Jeb Bush- NH’s most vulnerable students need education choices
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Published in the Union Leader
On Wednesday, New Hampshire’s legislators will decide whether to give low- and middle-income families the option to look beyond their zip code when selecting the best school for their child. Lawmakers will have the opportunity to override the governor’s veto of SB 372 and thereby provide some of the state’s most vulnerable students the opportunity to attend the school that best fits their learning style and needs.Tuition tax credit scholarships for low- and middle-income K-12 students have a track record of improving student learning and public school performance. National testing data show that low-income New Hampshire students need help — help achievable through this legislation. New Hampshire legislators should, therefore, reaffirm their commitment to equalizing educational opportunity for students of modest means by, once again, passing tax credit scholarships.
New Hampshire has a number of outstanding schools, but there is a clear need for improvement, particularly in the academic achievement of low-income students. According to the Nation’s Report Card, 38 percent of the state’s low-income fourth-grade students are functionally illiterate. In fact, only 25 percent of low-income fourth-grade students are reading on grade level.
In passing SB 372 the first time, New Hampshire lawmakers recognized that not every school is the best fit for every child. Every child is different, and children learn best when they have the chance to learn in their own learning style, at their own pace. Every parent, regardless of salary level, should be empowered to select a school that matches his or her child’s needs. There may be a school that offers a unique program that would help a student reach his or her full potential; this tax credit scholarship could change their future.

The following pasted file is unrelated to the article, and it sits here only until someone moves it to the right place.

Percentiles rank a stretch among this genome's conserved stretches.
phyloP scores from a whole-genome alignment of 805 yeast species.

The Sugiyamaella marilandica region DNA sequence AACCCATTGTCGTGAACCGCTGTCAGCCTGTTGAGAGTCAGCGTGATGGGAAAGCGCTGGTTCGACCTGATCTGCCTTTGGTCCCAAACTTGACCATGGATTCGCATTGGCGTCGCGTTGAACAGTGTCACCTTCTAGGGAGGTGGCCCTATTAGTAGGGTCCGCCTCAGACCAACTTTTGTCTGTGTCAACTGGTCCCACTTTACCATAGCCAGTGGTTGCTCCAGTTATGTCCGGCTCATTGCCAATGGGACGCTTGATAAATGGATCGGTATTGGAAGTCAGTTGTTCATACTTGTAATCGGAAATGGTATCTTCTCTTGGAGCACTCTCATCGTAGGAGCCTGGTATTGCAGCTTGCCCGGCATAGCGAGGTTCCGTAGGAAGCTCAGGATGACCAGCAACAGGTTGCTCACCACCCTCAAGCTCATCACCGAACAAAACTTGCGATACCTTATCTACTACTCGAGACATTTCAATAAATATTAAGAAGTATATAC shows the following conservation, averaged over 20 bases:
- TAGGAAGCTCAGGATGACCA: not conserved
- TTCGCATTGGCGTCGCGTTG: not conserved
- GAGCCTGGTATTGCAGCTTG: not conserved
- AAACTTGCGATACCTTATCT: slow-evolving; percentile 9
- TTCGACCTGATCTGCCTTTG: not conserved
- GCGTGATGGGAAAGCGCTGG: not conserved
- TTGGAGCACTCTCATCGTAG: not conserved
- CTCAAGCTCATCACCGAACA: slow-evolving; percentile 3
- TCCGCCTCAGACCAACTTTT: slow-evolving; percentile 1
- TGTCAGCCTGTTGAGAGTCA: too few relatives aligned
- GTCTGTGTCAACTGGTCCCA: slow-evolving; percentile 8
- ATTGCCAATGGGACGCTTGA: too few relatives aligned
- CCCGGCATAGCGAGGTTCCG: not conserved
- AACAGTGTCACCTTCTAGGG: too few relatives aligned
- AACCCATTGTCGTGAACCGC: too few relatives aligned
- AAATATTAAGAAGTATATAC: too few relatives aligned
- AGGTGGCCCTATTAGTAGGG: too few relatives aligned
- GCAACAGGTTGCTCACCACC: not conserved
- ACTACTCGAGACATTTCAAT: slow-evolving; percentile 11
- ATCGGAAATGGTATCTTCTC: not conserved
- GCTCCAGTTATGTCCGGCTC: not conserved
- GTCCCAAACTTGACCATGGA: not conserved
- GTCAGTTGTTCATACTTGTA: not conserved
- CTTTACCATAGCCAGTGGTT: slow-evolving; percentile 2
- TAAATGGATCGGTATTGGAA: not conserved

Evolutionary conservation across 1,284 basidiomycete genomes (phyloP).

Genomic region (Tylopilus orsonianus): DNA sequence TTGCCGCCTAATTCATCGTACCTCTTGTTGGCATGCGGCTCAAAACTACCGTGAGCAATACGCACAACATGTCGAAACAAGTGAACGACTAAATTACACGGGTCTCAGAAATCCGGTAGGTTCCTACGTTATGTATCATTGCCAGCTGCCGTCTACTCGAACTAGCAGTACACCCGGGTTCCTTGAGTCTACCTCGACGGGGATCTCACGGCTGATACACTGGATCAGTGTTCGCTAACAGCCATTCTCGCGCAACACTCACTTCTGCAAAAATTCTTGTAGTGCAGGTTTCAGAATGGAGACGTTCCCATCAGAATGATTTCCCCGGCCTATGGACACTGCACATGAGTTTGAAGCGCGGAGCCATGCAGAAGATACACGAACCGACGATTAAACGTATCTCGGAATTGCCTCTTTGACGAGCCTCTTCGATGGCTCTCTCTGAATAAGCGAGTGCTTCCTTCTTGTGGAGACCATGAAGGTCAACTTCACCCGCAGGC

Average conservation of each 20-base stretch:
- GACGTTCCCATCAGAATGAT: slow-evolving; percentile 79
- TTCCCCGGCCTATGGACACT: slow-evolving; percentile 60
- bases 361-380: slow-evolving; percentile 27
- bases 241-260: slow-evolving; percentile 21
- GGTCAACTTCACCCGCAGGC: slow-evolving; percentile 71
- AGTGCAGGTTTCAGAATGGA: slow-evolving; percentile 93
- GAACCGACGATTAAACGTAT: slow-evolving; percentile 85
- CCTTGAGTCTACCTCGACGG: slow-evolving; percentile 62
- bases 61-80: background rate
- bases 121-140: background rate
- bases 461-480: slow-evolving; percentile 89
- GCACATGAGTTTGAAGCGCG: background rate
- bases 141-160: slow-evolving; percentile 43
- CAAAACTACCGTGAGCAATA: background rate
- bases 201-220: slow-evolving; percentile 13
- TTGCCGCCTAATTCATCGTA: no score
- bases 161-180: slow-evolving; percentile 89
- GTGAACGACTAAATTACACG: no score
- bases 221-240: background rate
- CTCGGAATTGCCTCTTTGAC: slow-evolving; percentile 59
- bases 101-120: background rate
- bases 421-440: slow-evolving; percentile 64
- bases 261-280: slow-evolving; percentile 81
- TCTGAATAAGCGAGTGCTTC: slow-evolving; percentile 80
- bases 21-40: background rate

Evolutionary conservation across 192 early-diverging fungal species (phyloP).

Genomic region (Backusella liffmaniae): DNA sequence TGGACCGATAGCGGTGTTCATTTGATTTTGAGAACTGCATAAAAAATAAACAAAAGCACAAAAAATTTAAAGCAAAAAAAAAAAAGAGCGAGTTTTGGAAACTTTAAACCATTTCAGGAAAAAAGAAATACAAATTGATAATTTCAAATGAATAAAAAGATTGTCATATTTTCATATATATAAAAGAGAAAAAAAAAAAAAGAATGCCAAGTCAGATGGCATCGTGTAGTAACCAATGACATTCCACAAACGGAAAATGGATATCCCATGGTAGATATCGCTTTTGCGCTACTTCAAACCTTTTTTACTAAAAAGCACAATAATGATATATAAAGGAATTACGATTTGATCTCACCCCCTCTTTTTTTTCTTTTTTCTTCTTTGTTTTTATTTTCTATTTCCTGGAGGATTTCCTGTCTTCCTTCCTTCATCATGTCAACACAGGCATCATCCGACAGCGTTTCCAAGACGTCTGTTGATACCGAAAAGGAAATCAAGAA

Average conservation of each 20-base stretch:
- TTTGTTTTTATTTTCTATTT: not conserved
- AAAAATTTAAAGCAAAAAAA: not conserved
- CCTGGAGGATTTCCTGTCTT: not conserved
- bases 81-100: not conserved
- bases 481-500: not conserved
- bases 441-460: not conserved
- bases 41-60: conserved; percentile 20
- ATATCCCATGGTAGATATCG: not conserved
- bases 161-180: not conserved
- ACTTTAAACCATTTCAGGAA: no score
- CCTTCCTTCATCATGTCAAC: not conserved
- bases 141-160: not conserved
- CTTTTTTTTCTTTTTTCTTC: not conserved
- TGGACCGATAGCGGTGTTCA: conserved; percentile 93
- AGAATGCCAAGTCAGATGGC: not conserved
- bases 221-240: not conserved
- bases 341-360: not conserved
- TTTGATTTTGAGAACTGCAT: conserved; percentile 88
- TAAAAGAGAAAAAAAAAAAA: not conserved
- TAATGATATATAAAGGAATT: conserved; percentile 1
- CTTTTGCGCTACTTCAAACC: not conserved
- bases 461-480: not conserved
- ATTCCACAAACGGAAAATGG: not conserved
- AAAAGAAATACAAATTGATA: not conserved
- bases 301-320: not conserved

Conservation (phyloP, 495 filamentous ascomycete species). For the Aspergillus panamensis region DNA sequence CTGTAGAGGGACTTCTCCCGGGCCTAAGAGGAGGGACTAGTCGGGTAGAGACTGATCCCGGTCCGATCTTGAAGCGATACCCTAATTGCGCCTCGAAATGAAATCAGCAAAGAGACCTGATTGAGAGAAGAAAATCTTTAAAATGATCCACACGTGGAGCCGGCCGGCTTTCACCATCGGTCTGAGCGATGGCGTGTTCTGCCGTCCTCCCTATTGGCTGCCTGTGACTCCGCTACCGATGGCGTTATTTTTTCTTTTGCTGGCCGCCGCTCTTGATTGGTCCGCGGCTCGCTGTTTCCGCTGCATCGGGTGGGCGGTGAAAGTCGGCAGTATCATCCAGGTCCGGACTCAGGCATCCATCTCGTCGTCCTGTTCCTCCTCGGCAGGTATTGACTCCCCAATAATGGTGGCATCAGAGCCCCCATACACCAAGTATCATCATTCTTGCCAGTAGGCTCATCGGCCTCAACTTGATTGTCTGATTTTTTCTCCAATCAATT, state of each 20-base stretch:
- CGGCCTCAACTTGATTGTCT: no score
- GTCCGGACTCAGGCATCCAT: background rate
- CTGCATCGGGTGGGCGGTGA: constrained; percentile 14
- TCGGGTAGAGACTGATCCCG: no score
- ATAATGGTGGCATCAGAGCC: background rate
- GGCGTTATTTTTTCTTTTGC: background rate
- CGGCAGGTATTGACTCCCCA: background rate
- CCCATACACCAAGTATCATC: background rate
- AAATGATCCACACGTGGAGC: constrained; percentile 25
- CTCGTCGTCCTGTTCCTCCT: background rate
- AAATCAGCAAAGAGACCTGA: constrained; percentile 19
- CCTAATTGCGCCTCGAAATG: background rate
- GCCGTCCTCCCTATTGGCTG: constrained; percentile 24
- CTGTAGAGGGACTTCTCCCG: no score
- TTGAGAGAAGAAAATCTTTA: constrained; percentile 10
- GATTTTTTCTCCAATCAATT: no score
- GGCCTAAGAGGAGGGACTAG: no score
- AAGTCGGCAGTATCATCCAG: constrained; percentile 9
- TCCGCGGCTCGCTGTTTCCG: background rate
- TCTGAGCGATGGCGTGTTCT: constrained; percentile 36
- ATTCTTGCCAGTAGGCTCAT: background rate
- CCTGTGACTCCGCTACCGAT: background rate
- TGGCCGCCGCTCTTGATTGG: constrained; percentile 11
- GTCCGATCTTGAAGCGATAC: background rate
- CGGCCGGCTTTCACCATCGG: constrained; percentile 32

The tax credit program created in SB 372 targets disproportionately more low- and middle-income families than traditional public school spending. Statewide, 23.5 percent of New Hampshire students qualify for a free or reduced-price lunch under federal guidelines. SB 372 requires that at least 40 percent of public school students benefiting from tax credits have family incomes eligible for a free or reduced-price lunch. All other tax credits would go to provide specific families — those of four or more making less than $70,000 per year — with the financial freedom to choose the best school for their child.
Giving more parents a choice will strengthen New Hampshire’s public school system. In recent years, there has been an explosion of choice options in states across the country. And the results are proving critics wrong — there is not a mass exodus from public school and students are benefiting from having a choice. It is also important to note there is not a choice program in the country that costs more than the per-student funding of any jurisdiction where the choice program exists.
Americans of all philosophical backgrounds desire schools designed to give all children — even those who start with the least — the best possible chance at success. The American dream of equality of opportunity will not be nearly fulfilled unless those less advantaged are given more power over where their children go to school. New Hampshire will be a better and stronger state if the Legislature overrides the governor’s veto.
Jeb Bush, governor of Florida from 1999-2007, is chairman of the Foundation for Excellence in Education.